The Search for Correspondence and the Logic of the Sensible
Although texts written by Lévi-Strauss at the end of the 1930s indicate that his research trip to Brazil was made in search of a supposedly pure form of alterity, the structure and content of Tristes Tropiques, written fifteen years after his return, announce the abandonment of such a perspective. Beginning from the observation that “literature” for Lévi-Strauss does not seek to compensate for the shortcomings of science, this chapter works out precisely how Tristes Tropiques is connected to its author’s broader anthropological project. In so doing, it argues broadly that literature for Lévi-Strauss allows for the completion in writing of an ethnographic experience that was initially unsatisfying because it was found to have been undertaken under flawed premises. By rejecting travel writing, Tristes Tropiques also rejects any continuity between fieldwork and the finished anthropological texts, all of which severs anthropology from its perceived connections with early forms of voyaging and exploration.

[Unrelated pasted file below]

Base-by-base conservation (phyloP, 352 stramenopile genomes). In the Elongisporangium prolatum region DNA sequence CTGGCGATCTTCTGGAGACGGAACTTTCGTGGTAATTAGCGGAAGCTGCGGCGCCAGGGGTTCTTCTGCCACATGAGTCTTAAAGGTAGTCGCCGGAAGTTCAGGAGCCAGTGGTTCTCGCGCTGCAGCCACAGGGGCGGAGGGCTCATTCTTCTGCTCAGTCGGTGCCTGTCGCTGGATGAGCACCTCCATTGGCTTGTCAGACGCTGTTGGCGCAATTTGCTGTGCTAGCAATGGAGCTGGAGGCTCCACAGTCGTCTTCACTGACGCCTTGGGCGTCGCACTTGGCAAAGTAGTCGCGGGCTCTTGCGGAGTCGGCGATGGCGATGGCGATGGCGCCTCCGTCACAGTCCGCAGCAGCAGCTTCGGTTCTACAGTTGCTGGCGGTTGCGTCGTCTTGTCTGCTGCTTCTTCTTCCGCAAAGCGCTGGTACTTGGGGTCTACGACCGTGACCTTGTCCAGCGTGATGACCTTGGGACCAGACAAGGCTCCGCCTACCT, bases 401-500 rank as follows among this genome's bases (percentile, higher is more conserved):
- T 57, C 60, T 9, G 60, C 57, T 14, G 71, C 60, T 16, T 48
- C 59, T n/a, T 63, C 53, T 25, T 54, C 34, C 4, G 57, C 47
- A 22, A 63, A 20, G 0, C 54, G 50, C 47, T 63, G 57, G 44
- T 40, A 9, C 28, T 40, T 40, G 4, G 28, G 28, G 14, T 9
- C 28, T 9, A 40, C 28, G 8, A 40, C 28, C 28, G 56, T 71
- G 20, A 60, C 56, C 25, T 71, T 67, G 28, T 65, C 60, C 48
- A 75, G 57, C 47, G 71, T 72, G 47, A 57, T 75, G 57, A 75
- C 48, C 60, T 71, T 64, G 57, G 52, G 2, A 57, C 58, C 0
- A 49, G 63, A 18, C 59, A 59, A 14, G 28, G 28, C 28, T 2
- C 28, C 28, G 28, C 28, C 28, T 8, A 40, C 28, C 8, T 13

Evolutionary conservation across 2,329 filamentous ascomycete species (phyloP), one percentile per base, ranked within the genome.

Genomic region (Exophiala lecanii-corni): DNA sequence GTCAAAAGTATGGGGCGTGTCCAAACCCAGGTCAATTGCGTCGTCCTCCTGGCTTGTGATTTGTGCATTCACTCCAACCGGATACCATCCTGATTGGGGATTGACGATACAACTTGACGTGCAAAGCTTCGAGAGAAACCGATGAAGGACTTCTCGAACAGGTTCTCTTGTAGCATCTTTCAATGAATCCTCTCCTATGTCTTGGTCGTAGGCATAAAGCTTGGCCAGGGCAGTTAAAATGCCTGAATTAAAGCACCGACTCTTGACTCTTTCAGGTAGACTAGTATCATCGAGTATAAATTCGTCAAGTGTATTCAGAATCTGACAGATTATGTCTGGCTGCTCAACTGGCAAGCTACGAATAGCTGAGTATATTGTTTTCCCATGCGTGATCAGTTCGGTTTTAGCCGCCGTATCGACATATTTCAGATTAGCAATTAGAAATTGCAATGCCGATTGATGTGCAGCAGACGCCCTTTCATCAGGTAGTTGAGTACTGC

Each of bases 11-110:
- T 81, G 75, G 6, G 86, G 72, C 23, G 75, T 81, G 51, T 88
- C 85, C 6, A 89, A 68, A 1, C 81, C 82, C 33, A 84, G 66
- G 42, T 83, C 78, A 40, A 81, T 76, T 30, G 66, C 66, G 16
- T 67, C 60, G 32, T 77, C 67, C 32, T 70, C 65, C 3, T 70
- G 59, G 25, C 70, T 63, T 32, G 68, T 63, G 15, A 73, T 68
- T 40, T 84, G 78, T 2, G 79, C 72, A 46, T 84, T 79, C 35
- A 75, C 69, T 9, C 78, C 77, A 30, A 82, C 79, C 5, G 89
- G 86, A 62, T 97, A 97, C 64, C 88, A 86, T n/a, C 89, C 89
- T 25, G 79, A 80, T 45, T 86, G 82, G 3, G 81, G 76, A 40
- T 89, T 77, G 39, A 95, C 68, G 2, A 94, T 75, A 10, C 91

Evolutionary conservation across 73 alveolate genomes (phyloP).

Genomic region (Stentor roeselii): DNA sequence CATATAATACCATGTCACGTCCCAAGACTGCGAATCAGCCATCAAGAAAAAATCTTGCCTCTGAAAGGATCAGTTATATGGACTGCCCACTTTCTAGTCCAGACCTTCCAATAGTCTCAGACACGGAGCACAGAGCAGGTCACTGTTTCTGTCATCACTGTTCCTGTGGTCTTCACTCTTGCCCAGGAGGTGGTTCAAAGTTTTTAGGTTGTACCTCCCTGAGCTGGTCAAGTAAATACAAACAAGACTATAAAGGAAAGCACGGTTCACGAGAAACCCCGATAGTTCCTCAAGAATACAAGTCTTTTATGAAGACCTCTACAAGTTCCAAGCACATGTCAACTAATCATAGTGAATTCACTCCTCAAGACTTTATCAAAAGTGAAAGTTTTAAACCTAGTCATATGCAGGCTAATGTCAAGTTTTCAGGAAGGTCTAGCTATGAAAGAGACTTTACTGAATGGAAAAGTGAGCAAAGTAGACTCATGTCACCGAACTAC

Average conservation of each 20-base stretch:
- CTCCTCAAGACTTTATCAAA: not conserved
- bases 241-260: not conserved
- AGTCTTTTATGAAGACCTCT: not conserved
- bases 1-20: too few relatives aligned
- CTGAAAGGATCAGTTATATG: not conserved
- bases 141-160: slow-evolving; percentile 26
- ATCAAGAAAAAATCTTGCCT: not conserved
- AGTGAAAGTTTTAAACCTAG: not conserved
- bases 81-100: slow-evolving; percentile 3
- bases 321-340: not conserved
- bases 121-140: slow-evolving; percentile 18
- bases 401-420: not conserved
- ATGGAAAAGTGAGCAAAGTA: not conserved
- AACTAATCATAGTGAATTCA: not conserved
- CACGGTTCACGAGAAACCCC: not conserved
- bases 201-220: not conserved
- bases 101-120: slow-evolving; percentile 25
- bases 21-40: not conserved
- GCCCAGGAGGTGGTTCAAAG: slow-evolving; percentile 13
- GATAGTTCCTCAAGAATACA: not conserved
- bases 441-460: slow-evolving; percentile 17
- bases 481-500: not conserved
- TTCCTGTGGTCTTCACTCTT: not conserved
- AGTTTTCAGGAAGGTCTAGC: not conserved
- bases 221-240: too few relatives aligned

Keywords: Claude Lévi-Strauss, Tristes Tropiques, Alterity, Travel writing, Fieldwork